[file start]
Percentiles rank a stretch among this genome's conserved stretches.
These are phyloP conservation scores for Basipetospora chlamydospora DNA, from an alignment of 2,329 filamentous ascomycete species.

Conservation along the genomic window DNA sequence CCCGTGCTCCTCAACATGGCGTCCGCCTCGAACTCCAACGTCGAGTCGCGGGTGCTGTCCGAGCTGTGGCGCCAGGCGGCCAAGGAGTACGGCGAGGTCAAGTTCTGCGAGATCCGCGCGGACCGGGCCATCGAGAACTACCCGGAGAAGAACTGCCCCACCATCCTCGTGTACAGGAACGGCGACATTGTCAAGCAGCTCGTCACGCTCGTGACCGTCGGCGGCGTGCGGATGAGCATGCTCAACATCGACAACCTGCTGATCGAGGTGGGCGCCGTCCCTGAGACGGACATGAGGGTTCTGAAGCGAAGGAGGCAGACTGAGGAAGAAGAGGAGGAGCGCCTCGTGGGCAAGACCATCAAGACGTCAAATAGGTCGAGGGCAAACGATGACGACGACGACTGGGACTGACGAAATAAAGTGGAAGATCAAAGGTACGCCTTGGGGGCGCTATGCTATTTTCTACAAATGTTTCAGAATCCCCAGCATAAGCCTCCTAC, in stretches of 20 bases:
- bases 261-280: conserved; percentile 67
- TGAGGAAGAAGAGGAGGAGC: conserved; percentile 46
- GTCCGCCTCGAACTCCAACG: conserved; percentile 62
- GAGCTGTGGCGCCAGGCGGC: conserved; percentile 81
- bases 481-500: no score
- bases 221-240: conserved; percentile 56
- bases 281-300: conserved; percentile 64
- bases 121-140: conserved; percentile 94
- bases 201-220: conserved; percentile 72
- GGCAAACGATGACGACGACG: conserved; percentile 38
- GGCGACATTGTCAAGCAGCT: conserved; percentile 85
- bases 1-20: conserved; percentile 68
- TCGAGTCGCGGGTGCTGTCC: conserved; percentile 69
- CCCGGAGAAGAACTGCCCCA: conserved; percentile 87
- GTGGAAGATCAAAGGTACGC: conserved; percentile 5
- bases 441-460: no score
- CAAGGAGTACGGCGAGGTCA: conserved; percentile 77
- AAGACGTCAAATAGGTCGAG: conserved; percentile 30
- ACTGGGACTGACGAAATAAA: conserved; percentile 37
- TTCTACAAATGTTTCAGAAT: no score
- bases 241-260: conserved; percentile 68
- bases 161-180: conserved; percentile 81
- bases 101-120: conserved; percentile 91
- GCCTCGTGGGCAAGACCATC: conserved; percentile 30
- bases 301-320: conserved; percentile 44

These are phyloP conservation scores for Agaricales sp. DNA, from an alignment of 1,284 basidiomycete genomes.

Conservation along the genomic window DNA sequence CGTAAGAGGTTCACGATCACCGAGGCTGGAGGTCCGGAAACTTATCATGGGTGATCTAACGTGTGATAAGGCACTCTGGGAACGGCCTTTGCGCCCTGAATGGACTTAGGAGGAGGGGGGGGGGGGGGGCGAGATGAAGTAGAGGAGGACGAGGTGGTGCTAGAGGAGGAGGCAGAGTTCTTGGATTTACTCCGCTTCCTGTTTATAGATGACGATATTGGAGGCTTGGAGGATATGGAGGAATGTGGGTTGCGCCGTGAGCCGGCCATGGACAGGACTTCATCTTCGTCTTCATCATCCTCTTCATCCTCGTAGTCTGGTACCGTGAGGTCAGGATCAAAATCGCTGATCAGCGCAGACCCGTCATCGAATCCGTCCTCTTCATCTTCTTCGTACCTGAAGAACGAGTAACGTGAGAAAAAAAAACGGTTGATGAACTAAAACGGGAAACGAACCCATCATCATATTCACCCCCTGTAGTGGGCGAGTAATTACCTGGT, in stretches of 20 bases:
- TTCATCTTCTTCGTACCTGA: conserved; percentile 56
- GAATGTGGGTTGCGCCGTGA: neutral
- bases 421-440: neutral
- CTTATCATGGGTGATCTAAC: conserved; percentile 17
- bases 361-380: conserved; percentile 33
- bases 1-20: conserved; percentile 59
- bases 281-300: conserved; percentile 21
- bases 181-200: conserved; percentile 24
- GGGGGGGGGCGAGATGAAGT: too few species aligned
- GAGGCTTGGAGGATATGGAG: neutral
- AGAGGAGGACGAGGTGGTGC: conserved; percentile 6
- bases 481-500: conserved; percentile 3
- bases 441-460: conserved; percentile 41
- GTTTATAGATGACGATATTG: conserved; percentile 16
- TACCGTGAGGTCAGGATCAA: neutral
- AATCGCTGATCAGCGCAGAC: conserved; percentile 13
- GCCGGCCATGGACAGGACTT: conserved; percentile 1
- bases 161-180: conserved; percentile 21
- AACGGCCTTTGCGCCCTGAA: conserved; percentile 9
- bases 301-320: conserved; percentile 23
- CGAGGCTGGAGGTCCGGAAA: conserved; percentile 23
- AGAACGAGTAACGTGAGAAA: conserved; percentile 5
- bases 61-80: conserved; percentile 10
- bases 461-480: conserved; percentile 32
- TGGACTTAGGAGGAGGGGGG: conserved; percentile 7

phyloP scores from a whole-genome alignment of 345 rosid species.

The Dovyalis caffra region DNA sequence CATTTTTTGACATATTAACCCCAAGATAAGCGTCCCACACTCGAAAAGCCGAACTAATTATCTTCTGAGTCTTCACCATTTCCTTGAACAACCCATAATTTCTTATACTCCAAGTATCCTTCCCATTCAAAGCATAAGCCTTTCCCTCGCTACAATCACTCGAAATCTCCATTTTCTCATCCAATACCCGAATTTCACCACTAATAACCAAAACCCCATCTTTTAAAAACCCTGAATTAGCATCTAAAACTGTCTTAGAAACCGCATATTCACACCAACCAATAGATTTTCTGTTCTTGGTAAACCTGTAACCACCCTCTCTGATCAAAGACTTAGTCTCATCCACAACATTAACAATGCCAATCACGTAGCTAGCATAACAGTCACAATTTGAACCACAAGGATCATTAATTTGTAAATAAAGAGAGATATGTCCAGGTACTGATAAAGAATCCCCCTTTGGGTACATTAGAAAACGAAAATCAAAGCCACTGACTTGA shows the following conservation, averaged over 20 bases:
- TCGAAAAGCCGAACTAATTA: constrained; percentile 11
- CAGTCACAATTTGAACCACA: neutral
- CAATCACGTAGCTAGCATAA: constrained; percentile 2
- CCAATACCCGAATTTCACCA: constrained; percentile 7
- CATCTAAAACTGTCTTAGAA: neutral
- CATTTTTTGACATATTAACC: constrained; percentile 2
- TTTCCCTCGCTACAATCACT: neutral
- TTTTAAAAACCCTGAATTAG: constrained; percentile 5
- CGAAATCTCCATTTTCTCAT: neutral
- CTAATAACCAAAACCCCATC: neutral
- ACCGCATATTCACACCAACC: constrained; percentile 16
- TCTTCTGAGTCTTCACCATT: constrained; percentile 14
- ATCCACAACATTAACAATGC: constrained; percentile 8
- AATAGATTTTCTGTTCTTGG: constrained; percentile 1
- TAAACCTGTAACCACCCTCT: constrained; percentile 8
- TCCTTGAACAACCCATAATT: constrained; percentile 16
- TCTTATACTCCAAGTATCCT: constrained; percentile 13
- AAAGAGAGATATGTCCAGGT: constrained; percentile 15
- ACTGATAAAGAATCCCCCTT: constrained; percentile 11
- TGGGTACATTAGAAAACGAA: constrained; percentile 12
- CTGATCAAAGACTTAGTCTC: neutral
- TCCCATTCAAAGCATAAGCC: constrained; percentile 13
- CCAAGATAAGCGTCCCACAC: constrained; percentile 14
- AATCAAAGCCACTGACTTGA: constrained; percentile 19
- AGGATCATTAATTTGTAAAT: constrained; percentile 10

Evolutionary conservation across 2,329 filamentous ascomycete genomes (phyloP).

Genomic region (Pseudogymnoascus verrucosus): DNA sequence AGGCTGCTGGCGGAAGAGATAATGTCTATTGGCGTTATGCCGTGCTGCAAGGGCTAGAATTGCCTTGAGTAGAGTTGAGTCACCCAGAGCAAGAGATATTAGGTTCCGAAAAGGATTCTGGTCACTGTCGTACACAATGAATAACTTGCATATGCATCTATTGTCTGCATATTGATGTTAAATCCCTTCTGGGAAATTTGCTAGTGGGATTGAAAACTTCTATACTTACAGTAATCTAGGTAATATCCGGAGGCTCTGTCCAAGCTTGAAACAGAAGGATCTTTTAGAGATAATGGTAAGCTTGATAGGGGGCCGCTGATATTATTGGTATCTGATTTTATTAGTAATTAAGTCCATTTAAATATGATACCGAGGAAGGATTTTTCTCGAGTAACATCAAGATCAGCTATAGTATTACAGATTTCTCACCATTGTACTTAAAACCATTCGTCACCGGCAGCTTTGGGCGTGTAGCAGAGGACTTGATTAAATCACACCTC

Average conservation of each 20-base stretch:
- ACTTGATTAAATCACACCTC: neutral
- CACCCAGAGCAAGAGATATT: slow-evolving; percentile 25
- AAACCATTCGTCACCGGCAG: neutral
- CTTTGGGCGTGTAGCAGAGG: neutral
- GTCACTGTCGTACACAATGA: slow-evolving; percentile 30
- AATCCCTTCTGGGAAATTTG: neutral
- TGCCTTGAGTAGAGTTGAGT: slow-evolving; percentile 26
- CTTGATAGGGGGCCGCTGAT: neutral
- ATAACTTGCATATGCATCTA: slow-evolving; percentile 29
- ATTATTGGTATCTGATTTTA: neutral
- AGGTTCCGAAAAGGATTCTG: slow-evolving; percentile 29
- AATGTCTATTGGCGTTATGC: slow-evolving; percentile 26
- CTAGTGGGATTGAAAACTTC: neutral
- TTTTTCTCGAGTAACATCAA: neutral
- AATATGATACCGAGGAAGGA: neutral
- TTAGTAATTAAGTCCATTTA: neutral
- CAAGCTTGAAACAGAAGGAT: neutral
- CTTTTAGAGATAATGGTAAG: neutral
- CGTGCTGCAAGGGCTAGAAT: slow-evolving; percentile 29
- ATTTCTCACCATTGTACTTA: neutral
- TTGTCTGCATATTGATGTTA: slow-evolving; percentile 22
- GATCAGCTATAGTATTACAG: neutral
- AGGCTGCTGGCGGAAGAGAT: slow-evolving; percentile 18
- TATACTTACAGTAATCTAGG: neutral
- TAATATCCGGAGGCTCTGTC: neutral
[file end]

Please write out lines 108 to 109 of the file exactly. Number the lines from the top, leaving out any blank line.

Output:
- AGGCTGCTGGCGGAAGAGAT: slow-evolving; percentile 18
- TATACTTACAGTAATCTAGG: neutral